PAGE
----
SUMMARY OF BILL
ON THIRD READING
The bill would amend the Michigan Transportation Fund law to do the following:
-- Require the Michigan Department of Transportation (MDOT) to secure pavement warranties for full replacement or appropriate repair for contracted construction work on pavement construction or reconstruction and capital preventative maintenance projects whose costs exceeded $5.0 million, instead of $2.0 million.
-- Require a county road commission to secure pavement warranties for full replacement or appropriate repair for contracted construction work on projects where the cost of pavement-related items as defined by the warranty program exceed $5.0 million, instead of $2.0 million.
-- Require MDOT to include in its annual report whether a construction contractor had posted a surety bond or had otherwise warrantied the construction work by voluntarily placing its prequalified status as security for replacement or repair.
-- Require MDOT to consider a warranty claim and loss of prequalified status when reviewing subsequent applications for prequalified status from a construction contractor or any associated business entity if a construction contractor warrantied construction work by voluntarily placing its prequalified status as security for replacement or repairs.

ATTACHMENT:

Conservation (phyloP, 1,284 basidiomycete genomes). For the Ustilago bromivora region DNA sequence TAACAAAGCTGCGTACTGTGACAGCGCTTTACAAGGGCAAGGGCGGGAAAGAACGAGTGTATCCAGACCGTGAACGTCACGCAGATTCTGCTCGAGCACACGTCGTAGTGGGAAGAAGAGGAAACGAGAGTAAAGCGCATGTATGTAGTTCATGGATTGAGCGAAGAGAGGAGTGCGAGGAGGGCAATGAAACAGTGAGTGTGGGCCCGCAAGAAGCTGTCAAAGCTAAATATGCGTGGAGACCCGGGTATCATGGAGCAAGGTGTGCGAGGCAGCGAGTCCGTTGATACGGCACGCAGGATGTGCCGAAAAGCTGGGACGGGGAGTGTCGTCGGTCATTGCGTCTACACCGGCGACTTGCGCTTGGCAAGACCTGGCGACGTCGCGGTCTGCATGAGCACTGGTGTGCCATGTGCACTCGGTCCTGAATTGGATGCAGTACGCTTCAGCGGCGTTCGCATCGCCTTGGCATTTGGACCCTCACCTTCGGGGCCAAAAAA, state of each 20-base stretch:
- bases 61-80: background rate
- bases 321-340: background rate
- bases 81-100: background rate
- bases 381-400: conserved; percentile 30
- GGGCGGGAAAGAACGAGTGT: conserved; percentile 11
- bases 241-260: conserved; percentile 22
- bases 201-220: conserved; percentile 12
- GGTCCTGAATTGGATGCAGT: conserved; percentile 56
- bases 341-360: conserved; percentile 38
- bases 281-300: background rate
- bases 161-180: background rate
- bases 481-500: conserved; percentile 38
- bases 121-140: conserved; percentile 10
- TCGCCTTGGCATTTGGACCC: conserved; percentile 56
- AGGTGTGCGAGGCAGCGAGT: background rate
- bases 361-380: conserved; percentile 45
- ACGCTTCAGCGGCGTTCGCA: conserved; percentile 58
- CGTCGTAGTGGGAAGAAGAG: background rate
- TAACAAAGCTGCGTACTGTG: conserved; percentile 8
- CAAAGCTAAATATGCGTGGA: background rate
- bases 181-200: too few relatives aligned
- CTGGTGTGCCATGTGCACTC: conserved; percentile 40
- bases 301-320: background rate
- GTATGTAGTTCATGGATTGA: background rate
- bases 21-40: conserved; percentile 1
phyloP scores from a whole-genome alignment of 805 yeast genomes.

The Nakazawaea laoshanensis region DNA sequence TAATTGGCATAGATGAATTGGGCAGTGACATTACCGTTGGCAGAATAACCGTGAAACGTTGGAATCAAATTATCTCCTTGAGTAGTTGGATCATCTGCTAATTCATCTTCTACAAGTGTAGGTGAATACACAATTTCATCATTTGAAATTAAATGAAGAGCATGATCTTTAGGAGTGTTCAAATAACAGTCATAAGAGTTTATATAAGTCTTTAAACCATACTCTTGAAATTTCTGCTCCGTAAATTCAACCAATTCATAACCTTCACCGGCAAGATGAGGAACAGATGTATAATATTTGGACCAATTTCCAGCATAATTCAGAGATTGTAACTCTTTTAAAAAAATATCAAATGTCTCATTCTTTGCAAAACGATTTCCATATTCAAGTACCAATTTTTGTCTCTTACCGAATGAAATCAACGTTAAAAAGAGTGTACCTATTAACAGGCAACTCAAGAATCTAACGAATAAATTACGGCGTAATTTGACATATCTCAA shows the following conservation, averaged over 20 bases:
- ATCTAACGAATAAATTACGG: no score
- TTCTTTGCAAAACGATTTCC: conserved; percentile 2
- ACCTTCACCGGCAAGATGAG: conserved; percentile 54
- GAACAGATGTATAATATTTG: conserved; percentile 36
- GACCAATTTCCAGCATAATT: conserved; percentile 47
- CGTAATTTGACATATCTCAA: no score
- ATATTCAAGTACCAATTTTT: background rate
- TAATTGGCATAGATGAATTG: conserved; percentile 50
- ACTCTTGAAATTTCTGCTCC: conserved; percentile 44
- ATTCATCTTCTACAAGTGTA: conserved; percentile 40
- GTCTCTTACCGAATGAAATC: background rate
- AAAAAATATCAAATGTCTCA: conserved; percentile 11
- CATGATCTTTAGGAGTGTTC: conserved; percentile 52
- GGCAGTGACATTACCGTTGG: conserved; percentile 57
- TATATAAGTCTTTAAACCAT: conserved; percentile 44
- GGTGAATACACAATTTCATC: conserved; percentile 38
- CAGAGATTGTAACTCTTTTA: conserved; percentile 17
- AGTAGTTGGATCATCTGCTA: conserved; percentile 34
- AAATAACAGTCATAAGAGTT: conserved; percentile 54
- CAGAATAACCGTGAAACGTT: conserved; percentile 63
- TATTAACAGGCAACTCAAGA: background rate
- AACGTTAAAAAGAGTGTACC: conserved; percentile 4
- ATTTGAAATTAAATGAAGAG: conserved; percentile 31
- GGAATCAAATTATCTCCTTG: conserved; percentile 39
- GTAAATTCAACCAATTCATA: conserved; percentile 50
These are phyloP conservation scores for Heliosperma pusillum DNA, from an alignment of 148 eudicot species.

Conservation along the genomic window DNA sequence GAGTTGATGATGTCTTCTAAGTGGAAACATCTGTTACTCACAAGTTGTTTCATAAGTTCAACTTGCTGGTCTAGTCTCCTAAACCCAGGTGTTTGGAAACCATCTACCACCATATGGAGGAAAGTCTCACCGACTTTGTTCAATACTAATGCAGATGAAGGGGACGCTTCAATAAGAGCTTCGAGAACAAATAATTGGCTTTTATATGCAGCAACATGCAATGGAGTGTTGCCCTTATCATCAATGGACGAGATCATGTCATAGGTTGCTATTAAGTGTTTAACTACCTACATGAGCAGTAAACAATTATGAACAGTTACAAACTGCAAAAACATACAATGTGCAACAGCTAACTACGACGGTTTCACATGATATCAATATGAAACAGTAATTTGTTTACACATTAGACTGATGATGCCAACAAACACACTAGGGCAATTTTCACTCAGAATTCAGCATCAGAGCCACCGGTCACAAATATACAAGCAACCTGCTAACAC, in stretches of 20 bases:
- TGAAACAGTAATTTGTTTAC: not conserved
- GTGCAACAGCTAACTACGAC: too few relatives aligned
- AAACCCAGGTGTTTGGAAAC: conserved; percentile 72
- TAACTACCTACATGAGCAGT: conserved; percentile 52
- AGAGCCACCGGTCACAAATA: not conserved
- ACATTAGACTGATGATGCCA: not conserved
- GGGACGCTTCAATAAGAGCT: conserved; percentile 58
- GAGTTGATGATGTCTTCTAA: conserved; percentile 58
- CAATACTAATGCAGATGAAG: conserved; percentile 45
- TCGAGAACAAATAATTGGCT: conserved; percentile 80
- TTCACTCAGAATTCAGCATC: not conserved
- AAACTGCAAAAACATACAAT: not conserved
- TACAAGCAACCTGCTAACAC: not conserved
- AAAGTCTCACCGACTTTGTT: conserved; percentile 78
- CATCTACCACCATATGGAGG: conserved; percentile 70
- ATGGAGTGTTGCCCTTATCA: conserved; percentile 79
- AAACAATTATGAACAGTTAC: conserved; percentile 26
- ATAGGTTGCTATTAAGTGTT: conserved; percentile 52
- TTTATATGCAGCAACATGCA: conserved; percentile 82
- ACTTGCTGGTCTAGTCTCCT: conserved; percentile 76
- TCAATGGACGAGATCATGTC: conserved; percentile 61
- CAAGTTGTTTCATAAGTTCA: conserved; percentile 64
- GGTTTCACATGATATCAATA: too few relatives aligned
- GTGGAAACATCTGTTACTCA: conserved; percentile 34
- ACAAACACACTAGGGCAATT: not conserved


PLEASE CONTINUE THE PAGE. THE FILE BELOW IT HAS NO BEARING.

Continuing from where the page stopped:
-- Modify a requirement that city or village secure pavement warranties for full replacement or appropriate repair for contracted construction work on pavement projects whose cost exceeds $2.0 million.
The bill likely would have a positive fiscal impact on the Department because of slightly reduced costs for road and bridge construction and maintenance contracts. The bill would have no fiscal impact on local government.
According to the most recent warranty report, the MDOT has 235 warrantied contracts ranging in contract amounts from $438,000 to $223.4 million with an average warrantied contract amount of $14.0 million and a median amount of $4.2 million. Six warrantied contracts exceed $100.0 million while 12 are below the $2.0 million threshold requirement for a warranty. Of the 235 warrantied contracts, 129 would not require a warranty under the proposed language changes. The largest bond amount for warrantied contracts is 5% of the contract or $1.0 million, whichever is lower. This means that the larger contracts do not automatically require larger bond amounts; a $100.0 million dollar contract may have the same bond amount ($1.0 million) as a $20.0 million dollar contract. It also should not be assumed that a bond will not be included on a contract just because it is not required under MCL 247.661; however, if MDOT stopped requiring a warranty on every contract below $5.0 million, the potential savings could be as high as $17.5 million. Reaching the maximum savings amount would be unlikely. A practical estimate would be closer to $8.0 million to $10.0 million over a period of several years.
This analysis was prepared by nonpartisan Senate staff for use by the Senate in its deliberations and does not constitute an official statement of legislative intent.